DC Dining Scene 2016 top spots

The DC Dining Scene: 2016’s Top Spots with Staying Power

2016 was another dizzying year for DC’s restaurant scene – summer alone saw 85 new openings and Bon Appétit named Washington its “Restaurant City of the Year.” Burgeoning food trends solidified their hold: ethnic eats (Filipino, Basque and more) continued blossoming into mainstream American dining habits, while hotel bars sustained their transformation from drab transit stations to glam destinations. The District upped its quotient of establishments anchored by alcohol, and local talent built on past successes to grow empires and open new concepts.

Very few “bad” restaurants opened in or around DC – a random stroll now through any given neighborhood will probably yield a delicious meal. The more interesting quandary is: how many of these new restaurants will survive? After all, the media is predicting that the restaurant industry is in a “Bubble About to Burst” (Thrillist) and “About to Implode” (GQ).

These headlines might be overly grim, but the realities of rising labor costs, intensified competition and highly price-sensitive diners mean that survivors will need more going for them than a great meal. There’s a reason why soulless corporate chains survive: economies of scale and the ability to carry a location through a lull in business can anchor the business’s long-term viability.

Local restaurants that survive and thrive will have to have their own anchors. In DC, I boldly predict four broad categories of survivors: concepts centered on craft alcohol (DC is a hard-drinking town!), those based in hotels or other larger businesses (such as MGM at National Harbor), those established as part of existing local restaurant groups or by industry vets with strong business acumen, or by local talent snagging major awards (who then go on to grow their own empires).

So in alphabetical order, here’s our list of the best new restaurants of last year that you’ll probably still be eating at next year – and maybe even the year after. Bon appétit.

All-Purpose Pizzeria
Anchored by:
Local talent
All-Purpose brings together a powerhouse team drawn from Red Hen and Boundary Stone, and features desserts from Buttercream Bakeshop (which saves manpower in the kitchen from being spent on the low-margin dessert course). The modernized Italian-American was named as critic Tom Sietsema’s favorite new restaurant. All-Purpose: 1250 9th St. NW, DC; www.allpurposedc.com

ANXO Cidery & Pintxos Bar
Anchored by: Hard cider
This is DC’s first licensed winery since Prohibition, though ANXO actually focuses on hard ciders (the process is similar enough that DC licensed it as a winery). Business models anchored in alcohol production have slightly stronger margins (once they get past exorbitant equipment prices and costly regulations, that is), particularly if they can add wholesale to their business plan. Opened by industry vets from a handful of DC establishments (including Meridian Pint and Smoke & Barrel), ANXO also provides a tour of Basque country culinary riches. ANXO: 300 Florida Ave. NW, DC; www.anxodc.com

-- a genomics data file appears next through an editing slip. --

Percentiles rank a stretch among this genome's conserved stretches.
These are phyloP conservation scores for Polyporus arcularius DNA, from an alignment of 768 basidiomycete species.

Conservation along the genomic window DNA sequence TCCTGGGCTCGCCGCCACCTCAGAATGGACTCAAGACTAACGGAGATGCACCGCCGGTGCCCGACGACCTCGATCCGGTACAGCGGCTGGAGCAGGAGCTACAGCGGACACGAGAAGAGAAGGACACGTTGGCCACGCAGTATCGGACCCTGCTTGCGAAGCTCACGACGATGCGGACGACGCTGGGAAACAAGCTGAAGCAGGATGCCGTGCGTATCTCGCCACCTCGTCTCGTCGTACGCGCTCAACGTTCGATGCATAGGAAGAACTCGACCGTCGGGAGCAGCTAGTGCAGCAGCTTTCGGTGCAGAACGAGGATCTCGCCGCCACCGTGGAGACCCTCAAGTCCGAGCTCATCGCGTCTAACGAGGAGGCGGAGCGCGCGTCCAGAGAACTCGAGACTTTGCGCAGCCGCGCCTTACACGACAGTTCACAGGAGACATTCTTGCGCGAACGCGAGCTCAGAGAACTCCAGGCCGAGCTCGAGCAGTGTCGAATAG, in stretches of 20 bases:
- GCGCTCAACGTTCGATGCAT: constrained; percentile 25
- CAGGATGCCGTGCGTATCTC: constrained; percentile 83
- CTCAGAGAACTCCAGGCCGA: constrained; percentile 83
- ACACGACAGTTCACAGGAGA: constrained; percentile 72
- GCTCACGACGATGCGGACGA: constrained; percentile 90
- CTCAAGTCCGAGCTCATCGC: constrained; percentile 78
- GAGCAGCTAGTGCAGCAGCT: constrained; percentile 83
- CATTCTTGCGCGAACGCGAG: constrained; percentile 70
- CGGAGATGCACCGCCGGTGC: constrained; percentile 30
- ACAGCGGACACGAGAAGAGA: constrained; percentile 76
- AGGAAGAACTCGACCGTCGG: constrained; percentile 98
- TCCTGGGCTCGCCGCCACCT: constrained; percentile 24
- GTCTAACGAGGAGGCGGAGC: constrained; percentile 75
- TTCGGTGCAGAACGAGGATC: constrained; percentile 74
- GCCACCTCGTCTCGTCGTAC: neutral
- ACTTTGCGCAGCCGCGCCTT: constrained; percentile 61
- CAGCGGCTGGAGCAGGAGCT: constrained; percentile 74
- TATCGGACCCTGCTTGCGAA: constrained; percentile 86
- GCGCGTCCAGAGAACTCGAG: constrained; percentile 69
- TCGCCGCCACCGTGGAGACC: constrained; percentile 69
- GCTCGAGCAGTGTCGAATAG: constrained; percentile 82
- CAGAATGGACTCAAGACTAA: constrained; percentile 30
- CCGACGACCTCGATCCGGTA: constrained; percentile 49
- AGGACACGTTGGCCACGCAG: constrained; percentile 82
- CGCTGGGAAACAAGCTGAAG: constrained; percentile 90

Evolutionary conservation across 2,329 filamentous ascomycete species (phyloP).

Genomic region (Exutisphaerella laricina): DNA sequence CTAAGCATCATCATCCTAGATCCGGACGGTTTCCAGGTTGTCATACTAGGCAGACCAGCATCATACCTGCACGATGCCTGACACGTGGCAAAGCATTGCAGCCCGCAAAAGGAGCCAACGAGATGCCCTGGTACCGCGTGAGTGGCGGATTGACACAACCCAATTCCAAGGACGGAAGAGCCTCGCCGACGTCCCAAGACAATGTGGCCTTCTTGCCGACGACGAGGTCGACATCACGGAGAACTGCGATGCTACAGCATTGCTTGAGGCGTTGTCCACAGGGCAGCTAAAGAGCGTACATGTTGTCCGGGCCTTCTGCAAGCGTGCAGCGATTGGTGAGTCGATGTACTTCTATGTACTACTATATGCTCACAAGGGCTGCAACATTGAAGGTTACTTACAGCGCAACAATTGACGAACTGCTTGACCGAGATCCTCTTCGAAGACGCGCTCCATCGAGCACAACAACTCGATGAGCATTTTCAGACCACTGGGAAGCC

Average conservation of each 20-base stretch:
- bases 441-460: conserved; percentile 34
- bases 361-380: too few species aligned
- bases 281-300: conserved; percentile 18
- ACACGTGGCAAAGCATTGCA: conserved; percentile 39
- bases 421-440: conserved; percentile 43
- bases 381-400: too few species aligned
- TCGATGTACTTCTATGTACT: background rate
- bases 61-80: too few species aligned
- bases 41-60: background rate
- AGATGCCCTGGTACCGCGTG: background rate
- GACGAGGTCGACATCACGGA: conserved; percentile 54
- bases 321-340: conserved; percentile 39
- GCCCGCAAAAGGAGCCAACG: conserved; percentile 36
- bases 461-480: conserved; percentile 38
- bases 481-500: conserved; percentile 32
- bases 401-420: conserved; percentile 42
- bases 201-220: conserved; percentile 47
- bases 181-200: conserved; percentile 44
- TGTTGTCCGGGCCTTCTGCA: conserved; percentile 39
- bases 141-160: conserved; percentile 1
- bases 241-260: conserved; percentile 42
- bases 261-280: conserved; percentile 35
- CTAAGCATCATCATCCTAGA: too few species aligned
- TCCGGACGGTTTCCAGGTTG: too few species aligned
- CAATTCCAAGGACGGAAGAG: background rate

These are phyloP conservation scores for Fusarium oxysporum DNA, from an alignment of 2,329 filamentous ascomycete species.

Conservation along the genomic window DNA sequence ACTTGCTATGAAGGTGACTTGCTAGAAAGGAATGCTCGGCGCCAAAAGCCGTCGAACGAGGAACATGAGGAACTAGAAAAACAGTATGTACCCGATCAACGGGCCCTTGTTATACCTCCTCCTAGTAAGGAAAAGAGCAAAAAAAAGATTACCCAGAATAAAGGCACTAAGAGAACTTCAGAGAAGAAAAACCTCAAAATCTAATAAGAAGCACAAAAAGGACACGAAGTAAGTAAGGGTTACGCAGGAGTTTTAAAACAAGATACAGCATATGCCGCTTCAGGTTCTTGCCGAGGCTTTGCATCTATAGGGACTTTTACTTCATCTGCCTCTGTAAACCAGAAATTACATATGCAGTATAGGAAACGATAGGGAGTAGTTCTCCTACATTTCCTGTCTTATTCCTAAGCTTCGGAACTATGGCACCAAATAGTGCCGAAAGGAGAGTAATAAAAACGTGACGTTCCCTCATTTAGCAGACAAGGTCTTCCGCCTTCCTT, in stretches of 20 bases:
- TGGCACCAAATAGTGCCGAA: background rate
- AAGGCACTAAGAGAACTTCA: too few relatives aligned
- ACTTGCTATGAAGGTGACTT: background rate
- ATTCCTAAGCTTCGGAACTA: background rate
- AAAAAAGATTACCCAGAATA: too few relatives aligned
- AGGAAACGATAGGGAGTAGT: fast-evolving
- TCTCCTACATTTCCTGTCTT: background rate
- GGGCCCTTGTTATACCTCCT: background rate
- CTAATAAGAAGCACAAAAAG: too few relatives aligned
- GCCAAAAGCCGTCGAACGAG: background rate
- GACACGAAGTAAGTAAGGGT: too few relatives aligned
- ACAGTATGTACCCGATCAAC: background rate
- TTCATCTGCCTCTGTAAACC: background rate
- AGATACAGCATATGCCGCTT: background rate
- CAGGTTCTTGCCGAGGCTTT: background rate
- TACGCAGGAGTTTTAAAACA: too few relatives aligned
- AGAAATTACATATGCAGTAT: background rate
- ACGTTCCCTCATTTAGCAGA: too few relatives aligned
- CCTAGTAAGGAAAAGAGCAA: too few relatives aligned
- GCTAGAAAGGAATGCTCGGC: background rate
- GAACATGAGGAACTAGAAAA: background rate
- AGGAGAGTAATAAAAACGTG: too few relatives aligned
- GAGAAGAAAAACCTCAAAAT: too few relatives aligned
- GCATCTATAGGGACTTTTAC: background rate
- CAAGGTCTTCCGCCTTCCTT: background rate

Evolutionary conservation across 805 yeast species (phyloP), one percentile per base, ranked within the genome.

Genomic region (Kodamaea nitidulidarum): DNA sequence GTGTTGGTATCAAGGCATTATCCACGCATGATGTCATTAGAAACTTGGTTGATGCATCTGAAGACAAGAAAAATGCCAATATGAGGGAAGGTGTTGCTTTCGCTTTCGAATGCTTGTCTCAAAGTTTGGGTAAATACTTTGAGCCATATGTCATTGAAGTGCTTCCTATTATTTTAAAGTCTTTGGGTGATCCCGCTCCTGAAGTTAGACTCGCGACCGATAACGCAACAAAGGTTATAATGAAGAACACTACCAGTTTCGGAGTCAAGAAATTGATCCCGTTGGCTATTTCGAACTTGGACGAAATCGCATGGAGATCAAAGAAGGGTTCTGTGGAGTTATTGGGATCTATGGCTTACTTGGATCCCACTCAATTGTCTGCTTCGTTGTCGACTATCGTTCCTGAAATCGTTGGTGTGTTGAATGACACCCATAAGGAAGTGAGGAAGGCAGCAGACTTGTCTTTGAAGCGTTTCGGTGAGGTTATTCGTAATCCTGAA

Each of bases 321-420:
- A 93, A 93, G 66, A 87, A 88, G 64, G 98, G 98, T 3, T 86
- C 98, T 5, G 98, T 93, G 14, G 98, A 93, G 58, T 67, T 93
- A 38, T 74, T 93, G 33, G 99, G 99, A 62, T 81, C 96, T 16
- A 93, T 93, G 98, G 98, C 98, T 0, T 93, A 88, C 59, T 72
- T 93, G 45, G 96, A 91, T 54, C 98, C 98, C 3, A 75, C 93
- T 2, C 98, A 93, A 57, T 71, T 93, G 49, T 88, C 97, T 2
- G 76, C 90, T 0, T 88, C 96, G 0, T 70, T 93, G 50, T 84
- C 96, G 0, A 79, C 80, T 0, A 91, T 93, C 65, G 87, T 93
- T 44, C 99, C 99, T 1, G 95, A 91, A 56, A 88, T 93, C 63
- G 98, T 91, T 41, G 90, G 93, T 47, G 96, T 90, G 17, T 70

Bad Saint
Anchored by: Awards and local talent
Ownership by the talent behind Room 11 means this is a well-grounded business; a Bib Gourmand shout-out and the #2 placement on Bon Appétit’s Best New Restaurant list means the lines will not get any shorter. It also means they will be able to stay in business for the foreseeable future, which is great news both for creativity in cooking and for a cuisine that rarely gets attention in the U.S. Bad Saint: 3226 11th St. NW, DC; www.badsaintdc.com

Anchored by: Empire
Bindaas, the latest project from the Knightsbridge Restaurant Group (Rasika, Oval Room), features Indian street food, which means no curry (making it very different from Rasika). It replaced the Bardeo half of Ardeo+Bardeo, the group’s modern American restaurant that has long been a Cleveland Park classic. The larger business provides a cushion (however thin) to repurpose one venue without freezing all revenue across the business. Bindaas: 3309 Connecticut Ave. NW, DC; www.bindaasdc.com

Anchored by: Industry veteran
The second restaurant from Chef Cedric Maupillier is rightfully gaining the same rapturous attention Mintwood Place got when he opened it in 2013. When Convivial got shade from a local foodie, DC rallied to Maupillier’s side – Convivial’s reputation is immune from one cranky diner on an off night, which bodes well for its long-term survival. Convivial: 801 O St. NW, DC; www.convivialdc.com

Cotton & Reed
Anchored by: Booze
DC’s first rum distillery rode a wave of crowdfunding to build out the distillery and its glorious tasting room/bar. With an exceptional range of rums, Cotton & Reed will have no problem getting shelf space in liquor stores. Visit the tasting room/bar to learn what to do with it – I really liked the Redbeard (rum, Campari, lemon and a spicy house-made ginger soda). Full disclosure: yes, I participated in the crowd-funding campaign. Totally worth it. Cotton & Reed: 1330 5th St NE, DC; www.cottonandreed.com

District Distilling
Anchored by: Booze
Thanks to a new distillery pub law, this is DC’s first combination distillery, bar, retailer and restaurant. I will admit I was initially a little skeptical – kitchen sink concepts are difficult to pull off. But the venue is attractive, the cocktail menu is thoughtful, the food is good – and the cachet of “District-made” is hard to resist. District Distilling Co.: 1414 U St. NW, DC; www.district-distilling.com

Duck Duck Goose
Anchored by: Industry veteran
Bethesda has long labored under a reign of chain restaurants and staid locals, so the arrival of DDG was a flash of culinary lightening. Owner-chef Ashish Alfred’s first venture was the nearby 4935 Kitchen and Bar, where he learned what it takes to keep a restaurant alive. He took that knowledge, and opened his dream: a bright, adorable brasserie serving contemporary French food. Duck Duck Goose: 7929 Norfolk Ave. Bethesda, MD; www.ddgbethesda.com

Duke’s Counter
Anchored by: Local talent